JavaOne 11: Friday

The keynote this morning was great. McNealy did a 20-minute routine, and he was really on his game. He gave his top 10 list of advantages to not being CEO. After that James Gosling did the "new & cool" keynote. At the end, he held the final heat of the Java™-driven slotcar competition. The second-place winners were a team of German high school students! Very nice.

In the session on scripting in the JVM this morning, I got a good update on what's coming in Mustang. The short summary is that from a Java application you will be able to eval JavaScript code, and from JavaScript code, you'll be able to call into the Java platform API.

Since I had nothing else planned, I went to the repeat of Josh Bloch's Effective Java Reloaded presentation. Josh very effectively reminded me that there is a lot of depth to generics. They may be simple once you get your head around them, but there are a lot of subtleties involved. Go see the slides for details. The only tidbits I'll share here is that Josh is now pushing the ideas that 1) you should make everything final that you can, and 2) you should use @Override on all methods that override parent methods.

Again, since I had nothing better to do, I dropped in on an architecture talk: To Know the Dependencies is to Know the Architecture. Honestly, I expected to walk out 10 minutes into the talk. Much to my surprise, it was a very useful talk about a new way to model dependencies in complex systems. The idea is that dependecies among modules can be graphed in a dependency matrix. From the matrix it's then possible to optimize system to reduce complexity and increase maintainability. The talk was ultimately a product pitch for Lattix, but it was nonetheless interesting. Using the Lattix tool, the speaker analyzed the architectural creep that happened between Ant 1.4.1 and 1.6.1. A really cool demo.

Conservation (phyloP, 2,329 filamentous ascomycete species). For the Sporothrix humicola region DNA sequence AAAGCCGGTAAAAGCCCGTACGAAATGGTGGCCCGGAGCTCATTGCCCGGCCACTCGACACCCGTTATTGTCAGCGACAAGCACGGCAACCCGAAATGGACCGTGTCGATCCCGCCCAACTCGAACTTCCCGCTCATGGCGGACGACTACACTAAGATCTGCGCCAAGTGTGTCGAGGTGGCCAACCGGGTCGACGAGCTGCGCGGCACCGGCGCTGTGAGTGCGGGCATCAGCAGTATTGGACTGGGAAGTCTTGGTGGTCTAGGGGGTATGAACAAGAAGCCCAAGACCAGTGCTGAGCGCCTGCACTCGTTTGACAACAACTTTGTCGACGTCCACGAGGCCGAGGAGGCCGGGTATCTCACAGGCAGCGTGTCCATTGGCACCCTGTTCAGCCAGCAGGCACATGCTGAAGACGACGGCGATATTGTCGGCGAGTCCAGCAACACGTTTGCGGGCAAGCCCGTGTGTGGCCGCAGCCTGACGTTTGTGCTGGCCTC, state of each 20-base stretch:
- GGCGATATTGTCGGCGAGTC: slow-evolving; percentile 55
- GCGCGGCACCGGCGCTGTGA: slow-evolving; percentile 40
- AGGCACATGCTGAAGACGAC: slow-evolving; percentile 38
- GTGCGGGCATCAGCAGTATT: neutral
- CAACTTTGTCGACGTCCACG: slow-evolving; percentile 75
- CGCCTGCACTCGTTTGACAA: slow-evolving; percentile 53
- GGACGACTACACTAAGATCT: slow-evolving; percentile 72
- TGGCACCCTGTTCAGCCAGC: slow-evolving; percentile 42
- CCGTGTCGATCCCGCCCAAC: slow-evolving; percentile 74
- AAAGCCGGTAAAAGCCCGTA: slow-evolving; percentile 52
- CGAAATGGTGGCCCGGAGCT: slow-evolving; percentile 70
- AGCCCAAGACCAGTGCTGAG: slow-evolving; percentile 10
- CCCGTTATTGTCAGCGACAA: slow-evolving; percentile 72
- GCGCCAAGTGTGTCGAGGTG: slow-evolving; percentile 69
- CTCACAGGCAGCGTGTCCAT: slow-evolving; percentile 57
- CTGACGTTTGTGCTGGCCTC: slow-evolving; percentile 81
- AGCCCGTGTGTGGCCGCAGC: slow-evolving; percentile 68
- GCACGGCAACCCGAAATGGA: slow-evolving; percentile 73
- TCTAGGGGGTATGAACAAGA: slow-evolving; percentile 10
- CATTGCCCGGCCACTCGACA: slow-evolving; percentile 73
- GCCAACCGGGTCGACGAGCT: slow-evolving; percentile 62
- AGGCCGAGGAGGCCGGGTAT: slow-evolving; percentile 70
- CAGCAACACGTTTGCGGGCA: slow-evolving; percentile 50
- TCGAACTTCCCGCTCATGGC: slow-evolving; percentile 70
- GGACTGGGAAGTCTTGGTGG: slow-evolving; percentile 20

My last session of this JavaOne was the presentation from the NetBeans team on how to design API's that last. The presentation essentially boiled down to a recap of Josh Bloch's Effective Java book with a healthy dose of lessons learned the hard way. The 60 second summary is that you should always make sure to separate your API's from your SPI's, because clients like it when you extend your API, but service providers get testy about extending your SPI. Also, plan for evolution, because you won't get the API right on the first try.

That does it for JavaOne '06. Wow, what a conference! Every year it gets better, and this year was no exception. I can't wait until next year!

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